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HUMANS IN THE LOOP

What it’s like riding in an advanced self-driving car in China

WeRide's fleet.
Courtesy of WeRide
WeRide’s fleet.
  • Echo Huang
By Echo Huang

Reporter

Guangzhou, ChinaPublished This article is more than 2 years old.

Two self-driving car companies are currently testing their technology in Guangzhou, one of China’s most congested cities, where bikes and jaywalkers are constantly battling with cars, and at times, going against the traffic.

On a sunny afternoon in August, Quartz took a ride in an autonomous vehicle operated by one of them—WeRide, a two-year-old company based in Guangzhou, with operations in Silicon Valley. The company, previously known as Jingchi, was founded by two former executives of the search giant Baidu. WeRide’s CEO, Tony Han, recently said he’s aiming to launch autonomous taxis as soon as next year.

The vehicle, a black Lincoln MKZ (much like the one I drove in from its Guangzhou rival, Pony.ai, last year), is equipped with a host of sensing technology. It has “Level 4” autonomy, meaning it is capable of driving on its own in challenging conditions. (No company has managed to show off a fully autonomous Level 5 system, considered the top level in the Society of Automotive Engineers’ five-level classification system.) The car was mounted with two lidars—laser-radar sensor technology used by most self-driving car companies to help the vehicles see the world around them—developed by the Chinese company Hesai.

Two “safety drivers” sat in the front of the car during my roughly 30-minute ride. The one sitting in the driver’s seat was there to take over in case the car encountered a situation it couldn’t handle, which is required by road-test regulations in Guangzhou. He kept his hands close to the wheel the entire time. The other was there to monitor the situation of the road and the car. WeRide said the data during the trip was automatically recorded.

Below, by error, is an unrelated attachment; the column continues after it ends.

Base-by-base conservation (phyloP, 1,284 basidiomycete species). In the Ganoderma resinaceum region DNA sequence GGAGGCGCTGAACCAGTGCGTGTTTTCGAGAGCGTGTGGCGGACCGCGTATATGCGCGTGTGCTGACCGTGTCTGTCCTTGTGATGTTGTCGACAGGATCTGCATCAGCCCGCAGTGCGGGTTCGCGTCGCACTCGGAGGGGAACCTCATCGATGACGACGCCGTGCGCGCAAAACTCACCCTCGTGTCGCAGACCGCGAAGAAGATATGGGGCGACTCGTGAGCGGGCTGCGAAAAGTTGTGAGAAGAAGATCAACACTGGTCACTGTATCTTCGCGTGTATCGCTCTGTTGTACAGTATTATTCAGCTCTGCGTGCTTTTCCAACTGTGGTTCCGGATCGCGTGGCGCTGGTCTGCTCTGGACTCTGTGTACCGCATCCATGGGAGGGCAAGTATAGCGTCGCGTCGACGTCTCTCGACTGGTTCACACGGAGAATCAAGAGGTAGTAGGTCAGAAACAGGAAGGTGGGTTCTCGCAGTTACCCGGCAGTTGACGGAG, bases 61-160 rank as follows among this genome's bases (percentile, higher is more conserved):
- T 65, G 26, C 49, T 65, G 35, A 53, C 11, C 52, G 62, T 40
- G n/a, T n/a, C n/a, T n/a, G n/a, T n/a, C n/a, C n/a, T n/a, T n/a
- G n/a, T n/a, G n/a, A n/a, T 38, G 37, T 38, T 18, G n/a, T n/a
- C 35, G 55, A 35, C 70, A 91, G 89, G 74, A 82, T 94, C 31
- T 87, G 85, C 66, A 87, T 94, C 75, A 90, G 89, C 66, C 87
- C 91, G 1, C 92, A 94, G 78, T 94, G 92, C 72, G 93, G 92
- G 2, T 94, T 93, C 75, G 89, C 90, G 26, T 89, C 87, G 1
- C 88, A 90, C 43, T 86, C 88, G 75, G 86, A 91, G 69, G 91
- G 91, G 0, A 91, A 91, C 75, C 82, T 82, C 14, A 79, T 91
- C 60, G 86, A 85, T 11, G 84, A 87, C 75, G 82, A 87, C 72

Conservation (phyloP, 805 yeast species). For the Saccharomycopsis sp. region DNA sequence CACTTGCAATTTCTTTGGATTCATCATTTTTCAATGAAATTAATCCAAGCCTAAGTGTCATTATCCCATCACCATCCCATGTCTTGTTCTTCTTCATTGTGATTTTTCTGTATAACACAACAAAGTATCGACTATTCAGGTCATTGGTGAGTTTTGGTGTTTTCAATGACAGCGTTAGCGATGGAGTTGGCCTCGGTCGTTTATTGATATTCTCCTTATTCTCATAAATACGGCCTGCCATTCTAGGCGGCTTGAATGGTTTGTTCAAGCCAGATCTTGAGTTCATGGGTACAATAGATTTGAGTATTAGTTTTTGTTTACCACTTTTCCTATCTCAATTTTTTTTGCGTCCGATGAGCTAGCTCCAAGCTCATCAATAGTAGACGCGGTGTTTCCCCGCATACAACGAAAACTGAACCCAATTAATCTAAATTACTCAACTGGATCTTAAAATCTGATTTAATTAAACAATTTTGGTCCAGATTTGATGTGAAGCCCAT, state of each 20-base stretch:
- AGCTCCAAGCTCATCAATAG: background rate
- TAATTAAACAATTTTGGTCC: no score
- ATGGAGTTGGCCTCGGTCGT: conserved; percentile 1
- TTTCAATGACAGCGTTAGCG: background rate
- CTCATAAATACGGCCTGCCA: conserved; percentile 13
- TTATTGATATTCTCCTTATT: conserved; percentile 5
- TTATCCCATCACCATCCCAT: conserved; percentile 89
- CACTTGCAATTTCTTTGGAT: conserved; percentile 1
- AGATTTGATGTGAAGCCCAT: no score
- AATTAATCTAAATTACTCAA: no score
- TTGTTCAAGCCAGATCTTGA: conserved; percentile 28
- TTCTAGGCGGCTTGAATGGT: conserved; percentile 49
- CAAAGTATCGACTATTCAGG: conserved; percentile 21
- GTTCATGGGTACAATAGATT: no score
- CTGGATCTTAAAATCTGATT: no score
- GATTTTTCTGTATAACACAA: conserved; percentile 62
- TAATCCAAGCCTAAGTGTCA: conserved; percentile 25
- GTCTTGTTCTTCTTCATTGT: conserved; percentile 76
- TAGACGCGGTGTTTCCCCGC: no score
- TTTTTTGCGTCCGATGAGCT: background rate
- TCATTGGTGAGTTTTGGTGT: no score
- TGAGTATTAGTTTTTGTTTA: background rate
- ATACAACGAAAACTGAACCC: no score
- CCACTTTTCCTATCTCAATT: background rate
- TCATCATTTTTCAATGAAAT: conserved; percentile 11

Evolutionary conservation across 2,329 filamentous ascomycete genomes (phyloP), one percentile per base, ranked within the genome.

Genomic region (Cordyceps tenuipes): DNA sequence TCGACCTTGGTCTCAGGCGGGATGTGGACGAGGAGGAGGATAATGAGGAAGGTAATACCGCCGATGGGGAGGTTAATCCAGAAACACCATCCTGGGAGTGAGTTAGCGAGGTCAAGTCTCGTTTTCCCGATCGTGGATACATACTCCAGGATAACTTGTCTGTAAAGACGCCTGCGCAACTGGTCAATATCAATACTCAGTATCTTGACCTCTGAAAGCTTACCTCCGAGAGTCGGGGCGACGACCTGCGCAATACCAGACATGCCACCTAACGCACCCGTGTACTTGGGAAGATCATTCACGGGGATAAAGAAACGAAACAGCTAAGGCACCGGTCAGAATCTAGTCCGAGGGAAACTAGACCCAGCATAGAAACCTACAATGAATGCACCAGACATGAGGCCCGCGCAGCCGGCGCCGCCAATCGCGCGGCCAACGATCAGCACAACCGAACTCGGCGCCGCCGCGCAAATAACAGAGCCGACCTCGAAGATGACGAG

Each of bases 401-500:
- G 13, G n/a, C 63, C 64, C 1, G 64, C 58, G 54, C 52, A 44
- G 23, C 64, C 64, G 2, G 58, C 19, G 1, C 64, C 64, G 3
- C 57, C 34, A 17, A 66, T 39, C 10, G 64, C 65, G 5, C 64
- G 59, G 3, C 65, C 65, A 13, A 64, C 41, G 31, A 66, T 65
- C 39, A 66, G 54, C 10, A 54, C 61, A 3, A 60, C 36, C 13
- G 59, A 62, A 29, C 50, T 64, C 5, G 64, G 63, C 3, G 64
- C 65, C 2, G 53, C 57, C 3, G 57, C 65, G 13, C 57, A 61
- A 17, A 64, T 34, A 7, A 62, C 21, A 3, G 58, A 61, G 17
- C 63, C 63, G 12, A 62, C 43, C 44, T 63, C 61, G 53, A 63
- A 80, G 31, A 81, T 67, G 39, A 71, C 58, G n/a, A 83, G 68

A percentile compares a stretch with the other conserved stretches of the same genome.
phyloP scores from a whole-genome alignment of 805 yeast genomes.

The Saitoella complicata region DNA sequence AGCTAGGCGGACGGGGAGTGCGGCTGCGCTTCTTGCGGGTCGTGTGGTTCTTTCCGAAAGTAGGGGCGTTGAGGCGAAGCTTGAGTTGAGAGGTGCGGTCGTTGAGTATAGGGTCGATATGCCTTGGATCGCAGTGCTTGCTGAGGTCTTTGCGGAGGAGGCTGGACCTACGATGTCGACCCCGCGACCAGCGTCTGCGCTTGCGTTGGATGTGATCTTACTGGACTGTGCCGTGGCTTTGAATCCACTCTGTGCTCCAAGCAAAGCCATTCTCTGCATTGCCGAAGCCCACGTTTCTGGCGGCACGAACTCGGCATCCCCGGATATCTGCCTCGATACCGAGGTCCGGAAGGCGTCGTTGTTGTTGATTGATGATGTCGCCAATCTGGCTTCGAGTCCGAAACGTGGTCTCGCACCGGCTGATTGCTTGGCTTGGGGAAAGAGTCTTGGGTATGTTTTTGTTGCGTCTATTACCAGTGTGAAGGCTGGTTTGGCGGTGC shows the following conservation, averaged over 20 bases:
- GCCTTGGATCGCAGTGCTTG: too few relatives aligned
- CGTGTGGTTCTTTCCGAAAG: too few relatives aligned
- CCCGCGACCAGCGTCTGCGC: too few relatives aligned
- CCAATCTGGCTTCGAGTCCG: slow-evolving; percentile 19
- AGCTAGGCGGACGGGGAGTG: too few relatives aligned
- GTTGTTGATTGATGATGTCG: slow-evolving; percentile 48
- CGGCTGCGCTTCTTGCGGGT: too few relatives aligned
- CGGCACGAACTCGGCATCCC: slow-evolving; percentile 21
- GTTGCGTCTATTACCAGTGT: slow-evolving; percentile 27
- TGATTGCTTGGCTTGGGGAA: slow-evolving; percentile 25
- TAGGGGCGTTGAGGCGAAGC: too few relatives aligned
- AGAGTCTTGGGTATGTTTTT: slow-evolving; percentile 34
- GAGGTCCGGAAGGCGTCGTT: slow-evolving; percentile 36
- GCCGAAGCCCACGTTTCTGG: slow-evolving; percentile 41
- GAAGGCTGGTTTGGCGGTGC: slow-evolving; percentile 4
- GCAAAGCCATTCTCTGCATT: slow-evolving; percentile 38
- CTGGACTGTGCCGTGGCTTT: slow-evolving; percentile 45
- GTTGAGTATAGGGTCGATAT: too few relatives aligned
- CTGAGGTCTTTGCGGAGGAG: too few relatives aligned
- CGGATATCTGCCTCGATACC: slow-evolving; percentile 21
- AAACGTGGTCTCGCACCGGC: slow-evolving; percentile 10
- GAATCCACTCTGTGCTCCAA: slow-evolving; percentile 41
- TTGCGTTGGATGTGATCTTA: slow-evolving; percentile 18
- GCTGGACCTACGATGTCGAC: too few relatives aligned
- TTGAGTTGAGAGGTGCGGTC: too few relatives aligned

WeRide said it also had to inform the local traffic authority before it could take me on a ride outside of its home area, which is a relatively sparsely populated island south of the city. Authorities will coordinate with companies wishing to show off their technology to reporters, WeRide told me.

The ride began at WeRide’s new office building on the island. We crossed over bridges and passed through several tunnels—the longest one was around 1 km (0.6 miles). WeRide claimed the car’s ability to navigate with a weak internet connection inside of the tunnels was a sign of its advanced technology. Internet access is essential for high-precision localization, a mapping technology the car relies on to locate itself precisely within the world.

For most of the journey, I couldn’t really tell that the car wasn’t being driven by a human. We drove at around 40 kmph (24 mph) for most of the trip. The car even managed to cross four lanes of traffic at one point with relative ease.

There was a moment where the car had to make an unprotected left turn in a crossroad—a complex decision in which a car needs to watch out for cars traveling in three directions, including cars coming on its left, on the right, and from behind or next to it, without any traffic lights. (Cars in China drive on the right, like the US.) Our car waited for three cars coming from both left and right before deciding to start turning left. It took around twenty seconds—probably around the same time I would have waited if I had been driving.